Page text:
To many, Ge Qiwei is a young and enterprising freelance journalist, but to police in Hunan, he is a cold-blooded fraudster exploiting his prominence to profit from smear campaigns.
The 29-year-old journalism graduate with a goatee was formally arrested on Monday in the province’s second-largest city of Hengyang, almost two months after he was detained in his home on suspicion of “stirring rumours and causing troubles”.
Police said they found a forged journalist ID card at his home, along with cameras, hidden recording devices and receipts for “advertisement fees”, income from companies which police allege paid him to smear competitors online.
Police say they have since detained five “accomplices” in Beijing and Hunan. The Hunan Daily, the party’s main newspaper in the province, said police are investigating 31 cases of online extortion across 13 provinces amounting to 3.3 million yuan (HK$4.17 million).
The arrest of Ge, who had changed his name from Zhou Bo, comes three months into a crackdown on prominent critical voices in Chinese social media. Ge has more than 630,000 followers on his Tencent microblog, making him one of the most followed weibo users in his province.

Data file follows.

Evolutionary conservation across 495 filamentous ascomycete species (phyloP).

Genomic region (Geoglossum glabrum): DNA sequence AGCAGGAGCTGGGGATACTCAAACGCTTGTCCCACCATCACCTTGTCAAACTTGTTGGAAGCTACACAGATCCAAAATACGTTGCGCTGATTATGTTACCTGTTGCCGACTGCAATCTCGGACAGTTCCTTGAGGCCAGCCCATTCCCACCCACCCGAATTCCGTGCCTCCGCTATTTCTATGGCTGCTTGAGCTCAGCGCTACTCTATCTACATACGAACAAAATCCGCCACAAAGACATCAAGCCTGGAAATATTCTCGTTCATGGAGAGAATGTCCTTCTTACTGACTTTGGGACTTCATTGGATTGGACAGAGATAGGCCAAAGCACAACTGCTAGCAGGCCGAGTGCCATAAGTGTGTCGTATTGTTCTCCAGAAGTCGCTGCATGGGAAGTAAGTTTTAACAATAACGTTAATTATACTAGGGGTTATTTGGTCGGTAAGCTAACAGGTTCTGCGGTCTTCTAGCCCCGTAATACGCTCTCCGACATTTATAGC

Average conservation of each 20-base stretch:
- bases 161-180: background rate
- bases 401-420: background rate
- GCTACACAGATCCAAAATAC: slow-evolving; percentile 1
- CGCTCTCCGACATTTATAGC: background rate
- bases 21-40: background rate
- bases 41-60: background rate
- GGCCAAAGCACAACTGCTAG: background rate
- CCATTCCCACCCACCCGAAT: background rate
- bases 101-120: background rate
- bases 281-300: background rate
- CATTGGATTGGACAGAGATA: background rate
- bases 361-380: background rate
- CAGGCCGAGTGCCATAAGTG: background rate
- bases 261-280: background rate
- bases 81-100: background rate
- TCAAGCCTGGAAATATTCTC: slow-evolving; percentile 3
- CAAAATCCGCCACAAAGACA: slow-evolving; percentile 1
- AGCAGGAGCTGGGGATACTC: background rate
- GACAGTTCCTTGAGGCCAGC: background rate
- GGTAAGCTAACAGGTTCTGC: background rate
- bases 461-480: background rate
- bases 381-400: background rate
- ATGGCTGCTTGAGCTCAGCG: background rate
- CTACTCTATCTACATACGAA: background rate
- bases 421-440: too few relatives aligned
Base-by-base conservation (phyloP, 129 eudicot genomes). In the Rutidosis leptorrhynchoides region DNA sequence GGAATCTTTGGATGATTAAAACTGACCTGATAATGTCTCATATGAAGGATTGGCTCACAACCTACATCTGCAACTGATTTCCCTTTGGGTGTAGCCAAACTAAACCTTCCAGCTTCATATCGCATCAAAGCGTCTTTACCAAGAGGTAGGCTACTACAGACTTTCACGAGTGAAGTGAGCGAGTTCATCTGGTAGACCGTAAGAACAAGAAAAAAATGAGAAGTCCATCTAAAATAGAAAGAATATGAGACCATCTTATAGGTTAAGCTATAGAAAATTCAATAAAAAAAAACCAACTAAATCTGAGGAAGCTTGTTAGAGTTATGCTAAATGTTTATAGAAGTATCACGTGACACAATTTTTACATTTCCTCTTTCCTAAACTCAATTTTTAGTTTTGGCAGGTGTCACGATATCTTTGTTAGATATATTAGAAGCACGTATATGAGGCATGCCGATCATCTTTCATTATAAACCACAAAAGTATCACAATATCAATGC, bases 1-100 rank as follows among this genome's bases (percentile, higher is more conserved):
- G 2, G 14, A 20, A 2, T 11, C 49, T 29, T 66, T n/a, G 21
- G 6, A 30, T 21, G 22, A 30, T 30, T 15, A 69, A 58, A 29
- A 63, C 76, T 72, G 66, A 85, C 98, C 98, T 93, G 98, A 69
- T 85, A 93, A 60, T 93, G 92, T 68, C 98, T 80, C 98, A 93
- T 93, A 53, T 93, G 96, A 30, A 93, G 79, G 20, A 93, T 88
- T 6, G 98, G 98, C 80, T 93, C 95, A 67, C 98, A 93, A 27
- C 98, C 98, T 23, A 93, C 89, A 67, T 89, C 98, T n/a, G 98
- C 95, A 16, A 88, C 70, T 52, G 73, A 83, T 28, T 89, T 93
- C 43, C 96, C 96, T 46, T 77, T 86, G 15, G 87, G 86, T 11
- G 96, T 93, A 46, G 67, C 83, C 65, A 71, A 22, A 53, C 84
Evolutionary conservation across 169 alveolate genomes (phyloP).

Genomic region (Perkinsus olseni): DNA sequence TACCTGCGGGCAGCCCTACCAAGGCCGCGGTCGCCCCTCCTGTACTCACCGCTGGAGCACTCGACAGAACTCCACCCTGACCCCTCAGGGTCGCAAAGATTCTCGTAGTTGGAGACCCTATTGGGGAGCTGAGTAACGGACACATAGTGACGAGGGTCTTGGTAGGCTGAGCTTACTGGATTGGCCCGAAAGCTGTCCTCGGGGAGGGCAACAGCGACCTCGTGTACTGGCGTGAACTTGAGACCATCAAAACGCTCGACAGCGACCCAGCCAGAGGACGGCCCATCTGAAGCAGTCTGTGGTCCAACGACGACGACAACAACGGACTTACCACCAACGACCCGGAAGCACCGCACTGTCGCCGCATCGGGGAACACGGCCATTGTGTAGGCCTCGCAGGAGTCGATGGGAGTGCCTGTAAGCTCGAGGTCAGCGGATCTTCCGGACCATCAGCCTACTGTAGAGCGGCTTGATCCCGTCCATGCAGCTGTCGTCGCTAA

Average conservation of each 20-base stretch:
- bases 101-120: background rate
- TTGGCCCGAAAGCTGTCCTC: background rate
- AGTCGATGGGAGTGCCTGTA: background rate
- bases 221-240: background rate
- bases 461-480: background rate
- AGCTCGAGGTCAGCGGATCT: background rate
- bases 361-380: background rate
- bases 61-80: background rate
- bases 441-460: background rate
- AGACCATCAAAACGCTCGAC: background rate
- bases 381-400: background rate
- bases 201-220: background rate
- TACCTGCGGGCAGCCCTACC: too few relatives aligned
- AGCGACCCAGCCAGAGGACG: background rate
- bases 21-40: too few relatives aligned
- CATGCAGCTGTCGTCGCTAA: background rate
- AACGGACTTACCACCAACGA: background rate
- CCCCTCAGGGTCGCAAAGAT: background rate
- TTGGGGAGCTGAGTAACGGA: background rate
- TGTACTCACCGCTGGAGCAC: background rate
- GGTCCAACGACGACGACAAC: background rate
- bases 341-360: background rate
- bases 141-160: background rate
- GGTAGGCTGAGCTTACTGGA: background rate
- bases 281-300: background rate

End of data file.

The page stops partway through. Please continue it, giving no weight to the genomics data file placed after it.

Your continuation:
Over the last weeks, other so-called “Big-Vs” have been detained on similar charges and paraded on national television.
Likewise on Monday evening, China’s nationally syndicated news broadcast featured Ge, showing him being questioned and items seized at his home. Ge “has stirred the masses’ discontent,” the news anchor said. “He has impacted the local economic and social development.”
He was detained a day after Beijing police detained Liu Hu, a journalist with the Shenzhen-based Modern Express, at his home in Chongqing. Liu was arrested on charges of defamation in September. In early August, Zhou Lubao, another freelance journalist was detained in Beijing, by Jiangsu police and has since been charged.
The most prominent “Big-V” microblogger in police custody so far is Charles Xue Biqun, who has 12 million weibo followers.